The Camino is what it is, what it always has been.
The Camino is unchanging – only pilgrims change.
The Camino doesn’t belong to you.
Not everyone will have the same experience on the Camino.
Don’t try to walk someone else’s Camino.
Walk your own Camino.
“If you want to make it to Santiago, the first heavy thing you must leave behind is your expectations."
Some people walk or cycle a Camino purely for the challenge of doing so. They are rarely disappointed and get exactly what they wanted out of the experience – a great hike across scenic landscapes with reasonable accommodations and friendly fellow hikers - no more and no less. When they return home they cross it off their bucket list and start planning their next adventure. “I don’t know what all the hype is about,” said a returning pilgrim. “I’ve had better holidays in Tuscany.”
Some people do a Camino because it is the fashionable thing to do – all their friends have done it or are planning to do it and they don’t want to feel left out. They buy all the right gear and do a bit of research and then set off for France, Spain or Portugal to start the Camino. The first few days are a shock. This is no gentle meander from one charming village to the next. The paths are muddy or rocky; villages are decrepit, monuments in ruin. The locals are un-sophisticated and, they don’t speak English! After a week or two they decide that this is not for them and they return home. One such ‘pilgrim’ wrote, “I had a stiff G&T and decided that if I ever got the urge to try it again I would lie down on my bed until the feeling passed!”
Some people plan a Camino with a spouse or with a friend or two, or even a group. They get on well together and are excited at the prospect of sharing this journey. Hiking together for weeks can bring out tensions and different expectations in the group. “I am a fast walker and the others couldn’t keep up.” “I expected to keep walking but he couldn’t go any further so I ended up twiddling my thumbs every afternoon.” “I wanted to sleep in the albergues but she wanted to sleep in hotels. She also wanted to eat in restaurants and I couldn’t afford to do that every night.” These different expectations are the things that can lead to a breakdown in friendships and relationships on the Camino.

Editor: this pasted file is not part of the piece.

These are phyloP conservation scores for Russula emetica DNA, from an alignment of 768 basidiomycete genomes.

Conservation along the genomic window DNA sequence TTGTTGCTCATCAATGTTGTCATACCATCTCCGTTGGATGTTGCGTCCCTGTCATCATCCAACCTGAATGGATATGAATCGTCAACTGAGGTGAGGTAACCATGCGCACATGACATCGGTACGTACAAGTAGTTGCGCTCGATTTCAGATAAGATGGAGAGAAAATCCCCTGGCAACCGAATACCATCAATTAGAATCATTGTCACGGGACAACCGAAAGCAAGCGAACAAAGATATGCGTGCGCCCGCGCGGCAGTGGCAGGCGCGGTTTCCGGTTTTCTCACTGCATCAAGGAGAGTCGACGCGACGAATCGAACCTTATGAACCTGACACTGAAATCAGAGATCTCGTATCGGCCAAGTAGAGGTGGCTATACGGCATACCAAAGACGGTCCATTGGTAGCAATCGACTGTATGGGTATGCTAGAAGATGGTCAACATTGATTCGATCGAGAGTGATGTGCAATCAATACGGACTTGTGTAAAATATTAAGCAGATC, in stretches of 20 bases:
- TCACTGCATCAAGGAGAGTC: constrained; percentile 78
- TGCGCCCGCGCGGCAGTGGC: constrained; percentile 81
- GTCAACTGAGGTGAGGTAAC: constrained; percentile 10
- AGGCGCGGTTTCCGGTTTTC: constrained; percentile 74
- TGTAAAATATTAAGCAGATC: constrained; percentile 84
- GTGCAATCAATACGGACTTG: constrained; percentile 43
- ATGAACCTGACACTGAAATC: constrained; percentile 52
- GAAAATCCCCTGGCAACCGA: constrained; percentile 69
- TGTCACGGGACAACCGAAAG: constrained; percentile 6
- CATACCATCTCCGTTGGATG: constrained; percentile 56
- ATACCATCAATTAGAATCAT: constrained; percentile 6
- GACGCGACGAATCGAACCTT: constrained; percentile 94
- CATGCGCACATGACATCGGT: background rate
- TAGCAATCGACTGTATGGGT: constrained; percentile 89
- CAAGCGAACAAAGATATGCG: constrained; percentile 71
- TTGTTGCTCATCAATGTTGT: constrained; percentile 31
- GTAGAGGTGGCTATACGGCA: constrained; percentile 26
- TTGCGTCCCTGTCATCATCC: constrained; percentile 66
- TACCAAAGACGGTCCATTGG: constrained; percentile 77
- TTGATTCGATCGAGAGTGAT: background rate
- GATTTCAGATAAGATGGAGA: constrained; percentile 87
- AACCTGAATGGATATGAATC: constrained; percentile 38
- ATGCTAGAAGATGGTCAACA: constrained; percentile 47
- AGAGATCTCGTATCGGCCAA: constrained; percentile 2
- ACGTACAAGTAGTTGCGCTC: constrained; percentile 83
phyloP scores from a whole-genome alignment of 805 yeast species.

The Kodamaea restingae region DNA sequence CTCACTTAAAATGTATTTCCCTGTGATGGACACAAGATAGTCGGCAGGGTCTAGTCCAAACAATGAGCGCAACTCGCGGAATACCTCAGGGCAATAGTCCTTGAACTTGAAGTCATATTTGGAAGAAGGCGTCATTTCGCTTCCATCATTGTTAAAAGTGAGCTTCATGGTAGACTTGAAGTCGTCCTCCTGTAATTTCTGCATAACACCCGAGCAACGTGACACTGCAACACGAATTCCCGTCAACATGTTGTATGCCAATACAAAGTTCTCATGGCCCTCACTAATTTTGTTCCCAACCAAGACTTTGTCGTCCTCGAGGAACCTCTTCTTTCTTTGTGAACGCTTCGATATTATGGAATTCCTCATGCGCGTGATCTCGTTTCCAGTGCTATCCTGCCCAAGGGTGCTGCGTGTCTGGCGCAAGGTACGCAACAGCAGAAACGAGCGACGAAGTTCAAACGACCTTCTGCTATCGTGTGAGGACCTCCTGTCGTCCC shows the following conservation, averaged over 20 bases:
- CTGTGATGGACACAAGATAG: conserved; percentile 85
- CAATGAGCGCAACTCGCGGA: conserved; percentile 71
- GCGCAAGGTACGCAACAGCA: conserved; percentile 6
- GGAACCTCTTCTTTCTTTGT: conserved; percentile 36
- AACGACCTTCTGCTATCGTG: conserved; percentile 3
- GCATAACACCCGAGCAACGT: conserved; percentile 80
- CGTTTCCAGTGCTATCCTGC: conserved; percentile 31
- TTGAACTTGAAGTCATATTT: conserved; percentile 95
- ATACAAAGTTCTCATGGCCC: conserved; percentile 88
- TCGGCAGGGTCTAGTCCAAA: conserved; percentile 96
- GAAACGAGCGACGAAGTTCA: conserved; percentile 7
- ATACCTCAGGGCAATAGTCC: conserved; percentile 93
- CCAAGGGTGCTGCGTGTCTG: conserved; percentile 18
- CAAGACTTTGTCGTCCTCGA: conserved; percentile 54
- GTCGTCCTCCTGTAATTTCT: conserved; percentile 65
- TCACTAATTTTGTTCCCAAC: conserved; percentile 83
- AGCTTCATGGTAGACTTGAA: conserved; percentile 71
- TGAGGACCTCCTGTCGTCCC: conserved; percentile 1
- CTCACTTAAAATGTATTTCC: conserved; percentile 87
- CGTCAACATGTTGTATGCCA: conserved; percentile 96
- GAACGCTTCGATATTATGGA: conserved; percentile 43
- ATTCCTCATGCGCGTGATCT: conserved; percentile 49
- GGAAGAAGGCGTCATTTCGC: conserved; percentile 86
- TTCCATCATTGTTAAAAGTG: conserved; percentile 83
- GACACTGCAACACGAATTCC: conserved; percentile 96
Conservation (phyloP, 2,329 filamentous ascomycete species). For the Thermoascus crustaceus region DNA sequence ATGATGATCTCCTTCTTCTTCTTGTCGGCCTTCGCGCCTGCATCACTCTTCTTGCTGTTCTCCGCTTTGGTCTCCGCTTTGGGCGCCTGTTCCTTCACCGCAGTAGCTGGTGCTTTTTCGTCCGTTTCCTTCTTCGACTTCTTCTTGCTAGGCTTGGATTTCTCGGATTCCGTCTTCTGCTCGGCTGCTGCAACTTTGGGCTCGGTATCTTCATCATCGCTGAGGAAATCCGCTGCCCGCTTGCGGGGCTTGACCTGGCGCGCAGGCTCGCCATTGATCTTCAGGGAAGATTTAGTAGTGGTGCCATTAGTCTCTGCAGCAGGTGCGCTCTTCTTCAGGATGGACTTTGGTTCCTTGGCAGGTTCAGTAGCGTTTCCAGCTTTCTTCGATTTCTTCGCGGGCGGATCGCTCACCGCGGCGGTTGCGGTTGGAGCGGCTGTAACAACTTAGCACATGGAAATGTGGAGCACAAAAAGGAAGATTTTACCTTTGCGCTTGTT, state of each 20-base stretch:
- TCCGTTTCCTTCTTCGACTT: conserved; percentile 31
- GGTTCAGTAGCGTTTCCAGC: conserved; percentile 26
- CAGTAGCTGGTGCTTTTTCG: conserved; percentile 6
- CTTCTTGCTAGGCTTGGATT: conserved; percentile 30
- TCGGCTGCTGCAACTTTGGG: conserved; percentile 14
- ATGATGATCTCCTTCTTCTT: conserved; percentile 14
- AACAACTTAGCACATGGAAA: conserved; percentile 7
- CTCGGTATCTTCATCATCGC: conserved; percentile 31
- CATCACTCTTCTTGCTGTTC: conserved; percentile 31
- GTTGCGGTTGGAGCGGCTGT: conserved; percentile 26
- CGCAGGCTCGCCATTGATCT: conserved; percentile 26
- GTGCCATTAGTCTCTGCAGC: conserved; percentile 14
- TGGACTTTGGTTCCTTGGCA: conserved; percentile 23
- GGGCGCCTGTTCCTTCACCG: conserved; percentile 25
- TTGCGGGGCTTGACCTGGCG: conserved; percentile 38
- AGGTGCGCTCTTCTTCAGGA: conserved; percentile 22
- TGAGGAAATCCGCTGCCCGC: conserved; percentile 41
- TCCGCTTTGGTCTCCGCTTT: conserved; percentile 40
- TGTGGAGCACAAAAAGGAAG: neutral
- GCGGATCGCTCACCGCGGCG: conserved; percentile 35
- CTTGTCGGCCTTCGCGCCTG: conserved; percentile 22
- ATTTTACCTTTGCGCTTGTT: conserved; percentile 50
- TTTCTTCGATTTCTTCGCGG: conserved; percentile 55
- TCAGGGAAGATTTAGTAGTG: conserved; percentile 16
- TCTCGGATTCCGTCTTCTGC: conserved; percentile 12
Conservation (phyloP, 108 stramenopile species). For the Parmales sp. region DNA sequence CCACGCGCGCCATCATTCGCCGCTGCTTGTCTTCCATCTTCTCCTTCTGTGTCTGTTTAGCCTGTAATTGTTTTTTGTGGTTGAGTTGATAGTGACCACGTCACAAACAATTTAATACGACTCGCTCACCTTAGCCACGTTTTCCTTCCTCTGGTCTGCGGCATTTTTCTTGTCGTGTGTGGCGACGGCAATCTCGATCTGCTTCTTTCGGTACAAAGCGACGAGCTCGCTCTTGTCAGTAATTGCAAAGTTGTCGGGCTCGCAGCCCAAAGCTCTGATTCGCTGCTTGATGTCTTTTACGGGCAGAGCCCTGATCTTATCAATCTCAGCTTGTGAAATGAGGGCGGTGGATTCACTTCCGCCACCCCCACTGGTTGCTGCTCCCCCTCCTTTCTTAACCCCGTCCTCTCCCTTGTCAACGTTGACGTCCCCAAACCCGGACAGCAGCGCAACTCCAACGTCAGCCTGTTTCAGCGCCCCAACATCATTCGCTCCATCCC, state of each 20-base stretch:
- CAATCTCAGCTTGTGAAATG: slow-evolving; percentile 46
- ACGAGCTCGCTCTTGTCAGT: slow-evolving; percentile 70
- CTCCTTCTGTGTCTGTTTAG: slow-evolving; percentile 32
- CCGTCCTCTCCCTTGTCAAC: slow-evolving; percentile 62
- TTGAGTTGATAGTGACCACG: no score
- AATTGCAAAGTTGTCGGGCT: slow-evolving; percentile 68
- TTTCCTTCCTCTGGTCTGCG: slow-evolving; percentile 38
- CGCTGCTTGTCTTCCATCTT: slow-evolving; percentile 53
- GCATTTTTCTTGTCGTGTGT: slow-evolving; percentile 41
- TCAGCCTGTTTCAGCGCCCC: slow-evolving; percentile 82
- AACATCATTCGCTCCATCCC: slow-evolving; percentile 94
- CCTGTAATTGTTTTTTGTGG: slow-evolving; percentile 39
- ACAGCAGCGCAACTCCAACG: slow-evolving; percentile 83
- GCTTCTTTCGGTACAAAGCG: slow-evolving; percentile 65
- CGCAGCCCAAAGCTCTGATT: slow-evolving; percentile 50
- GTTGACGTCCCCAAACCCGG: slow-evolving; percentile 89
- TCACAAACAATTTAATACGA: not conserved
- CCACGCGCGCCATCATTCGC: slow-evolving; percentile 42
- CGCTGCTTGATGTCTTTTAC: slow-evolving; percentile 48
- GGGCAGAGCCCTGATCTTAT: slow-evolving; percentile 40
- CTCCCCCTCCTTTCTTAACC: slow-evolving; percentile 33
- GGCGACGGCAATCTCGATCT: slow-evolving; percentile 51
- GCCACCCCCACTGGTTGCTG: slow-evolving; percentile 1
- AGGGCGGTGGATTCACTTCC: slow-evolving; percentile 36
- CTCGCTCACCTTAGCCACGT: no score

Some people, who have hiked other long-distance hiking trails around the world, might be disappointed to find that the Camino isn’t a wilderness trail (like the Appalachian Trail in the US). They bemoan the fact that there are always signs of civilisation, trains, electricity pylons, highways in the distance, lots of villages and towns, and far more people on the trails than they expected. Some of the Camino routes have lots of road walking and this too is a shock to the person who thought he would be hiking mostly on cross-country trails.
Some people, many at cross-roads in their lives, do a Camino hoping to ‘find myself’. They hope that by walking or cycling the Camino they will find answers to the many uncertainties in their life; perhaps the loss of a job, the break-down of a relationship, or a mid-life crisis. Some will have an epiphany on the road and return home full of new found vigour and ideas, but others go home more confused than ever. The Camino failed to provide the answers and solutions they were looking for.
Some people walk for religious reasons. Many, hoping to emulate the pilgrims of old and walk in faith and piety in order to earn a reward at the end of the journey (usually forgiveness of sins), are disappointed and disillusioned by the commercial aspects of the Camino. They find closed churches, queues of tourists outside cathedrals (which charge them to enter) and an array of cheap Camino souvenirs in every village. They feel let down because the Camino doesn’t meet their expectations. “Very little is real, authentic or genuine” said a pilgrim.
Some people might start off doing a Camino as a nice long distance walk, with no expectations of having a spiritual or meaningful experience. When they reach Santiago they say, “That was a great walk, but I don’t think I’ll want to do it again. There are lots of other places I want to visit.” A few weeks, months or even a year later, they are dreaming about the Camino and feel a ‘call’ to go back. They join their local confraternity and start to plan their next Camino.